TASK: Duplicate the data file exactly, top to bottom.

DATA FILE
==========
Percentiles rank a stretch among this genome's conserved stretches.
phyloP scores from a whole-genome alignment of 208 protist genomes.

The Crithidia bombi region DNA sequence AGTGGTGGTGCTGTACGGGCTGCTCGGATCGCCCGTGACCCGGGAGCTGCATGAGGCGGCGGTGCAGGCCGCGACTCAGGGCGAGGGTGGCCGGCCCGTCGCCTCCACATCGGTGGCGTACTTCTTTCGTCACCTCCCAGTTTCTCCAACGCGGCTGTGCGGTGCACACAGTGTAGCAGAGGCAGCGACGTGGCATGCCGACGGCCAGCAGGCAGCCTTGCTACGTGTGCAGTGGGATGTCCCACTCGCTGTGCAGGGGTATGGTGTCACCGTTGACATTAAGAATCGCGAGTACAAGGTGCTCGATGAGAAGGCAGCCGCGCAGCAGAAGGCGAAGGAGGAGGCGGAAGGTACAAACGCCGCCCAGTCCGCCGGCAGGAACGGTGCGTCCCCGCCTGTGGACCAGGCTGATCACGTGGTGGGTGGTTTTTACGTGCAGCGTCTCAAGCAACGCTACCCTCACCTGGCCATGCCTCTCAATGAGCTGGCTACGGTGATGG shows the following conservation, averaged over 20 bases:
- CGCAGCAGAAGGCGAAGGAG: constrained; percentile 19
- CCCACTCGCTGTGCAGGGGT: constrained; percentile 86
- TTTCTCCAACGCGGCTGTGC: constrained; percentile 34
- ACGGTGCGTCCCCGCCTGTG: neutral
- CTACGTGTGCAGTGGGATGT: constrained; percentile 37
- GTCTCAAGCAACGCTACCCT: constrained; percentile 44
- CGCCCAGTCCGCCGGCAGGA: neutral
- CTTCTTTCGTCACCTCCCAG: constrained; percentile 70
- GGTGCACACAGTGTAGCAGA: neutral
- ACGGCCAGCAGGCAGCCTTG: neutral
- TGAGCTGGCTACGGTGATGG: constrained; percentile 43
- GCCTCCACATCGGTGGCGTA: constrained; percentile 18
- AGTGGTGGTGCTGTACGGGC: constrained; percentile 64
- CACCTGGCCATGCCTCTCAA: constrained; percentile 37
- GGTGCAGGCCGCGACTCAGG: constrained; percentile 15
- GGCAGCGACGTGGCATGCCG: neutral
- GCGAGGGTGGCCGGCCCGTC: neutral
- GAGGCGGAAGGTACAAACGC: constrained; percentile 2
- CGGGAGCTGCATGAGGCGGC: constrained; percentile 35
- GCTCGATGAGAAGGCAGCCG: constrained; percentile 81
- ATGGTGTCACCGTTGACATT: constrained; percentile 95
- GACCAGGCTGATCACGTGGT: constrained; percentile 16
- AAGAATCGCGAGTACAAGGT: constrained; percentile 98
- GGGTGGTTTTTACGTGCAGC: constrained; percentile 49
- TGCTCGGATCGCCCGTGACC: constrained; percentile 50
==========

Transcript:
Percentiles rank a stretch among this genome's conserved stretches.
phyloP scores from a whole-genome alignment of 208 protist genomes.

The Crithidia bombi region DNA sequence AGTGGTGGTGCTGTACGGGCTGCTCGGATCGCCCGTGACCCGGGAGCTGCATGAGGCGGCGGTGCAGGCCGCGACTCAGGGCGAGGGTGGCCGGCCCGTCGCCTCCACATCGGTGGCGTACTTCTTTCGTCACCTCCCAGTTTCTCCAACGCGGCTGTGCGGTGCACACAGTGTAGCAGAGGCAGCGACGTGGCATGCCGACGGCCAGCAGGCAGCCTTGCTACGTGTGCAGTGGGATGTCCCACTCGCTGTGCAGGGGTATGGTGTCACCGTTGACATTAAGAATCGCGAGTACAAGGTGCTCGATGAGAAGGCAGCCGCGCAGCAGAAGGCGAAGGAGGAGGCGGAAGGTACAAACGCCGCCCAGTCCGCCGGCAGGAACGGTGCGTCCCCGCCTGTGGACCAGGCTGATCACGTGGTGGGTGGTTTTTACGTGCAGCGTCTCAAGCAACGCTACCCTCACCTGGCCATGCCTCTCAATGAGCTGGCTACGGTGATGG shows the following conservation, averaged over 20 bases:
- CGCAGCAGAAGGCGAAGGAG: constrained; percentile 19
- CCCACTCGCTGTGCAGGGGT: constrained; percentile 86
- TTTCTCCAACGCGGCTGTGC: constrained; percentile 34
- ACGGTGCGTCCCCGCCTGTG: neutral
- CTACGTGTGCAGTGGGATGT: constrained; percentile 37
- GTCTCAAGCAACGCTACCCT: constrained; percentile 44
- CGCCCAGTCCGCCGGCAGGA: neutral
- CTTCTTTCGTCACCTCCCAG: constrained; percentile 70
- GGTGCACACAGTGTAGCAGA: neutral
- ACGGCCAGCAGGCAGCCTTG: neutral
- TGAGCTGGCTACGGTGATGG: constrained; percentile 43
- GCCTCCACATCGGTGGCGTA: constrained; percentile 18
- AGTGGTGGTGCTGTACGGGC: constrained; percentile 64
- CACCTGGCCATGCCTCTCAA: constrained; percentile 37
- GGTGCAGGCCGCGACTCAGG: constrained; percentile 15
- GGCAGCGACGTGGCATGCCG: neutral
- GCGAGGGTGGCCGGCCCGTC: neutral
- GAGGCGGAAGGTACAAACGC: constrained; percentile 2
- CGGGAGCTGCATGAGGCGGC: constrained; percentile 35
- GCTCGATGAGAAGGCAGCCG: constrained; percentile 81
- ATGGTGTCACCGTTGACATT: constrained; percentile 95
- GACCAGGCTGATCACGTGGT: constrained; percentile 16
- AAGAATCGCGAGTACAAGGT: constrained; percentile 98
- GGGTGGTTTTTACGTGCAGC: constrained; percentile 49
- TGCTCGGATCGCCCGTGACC: constrained; percentile 50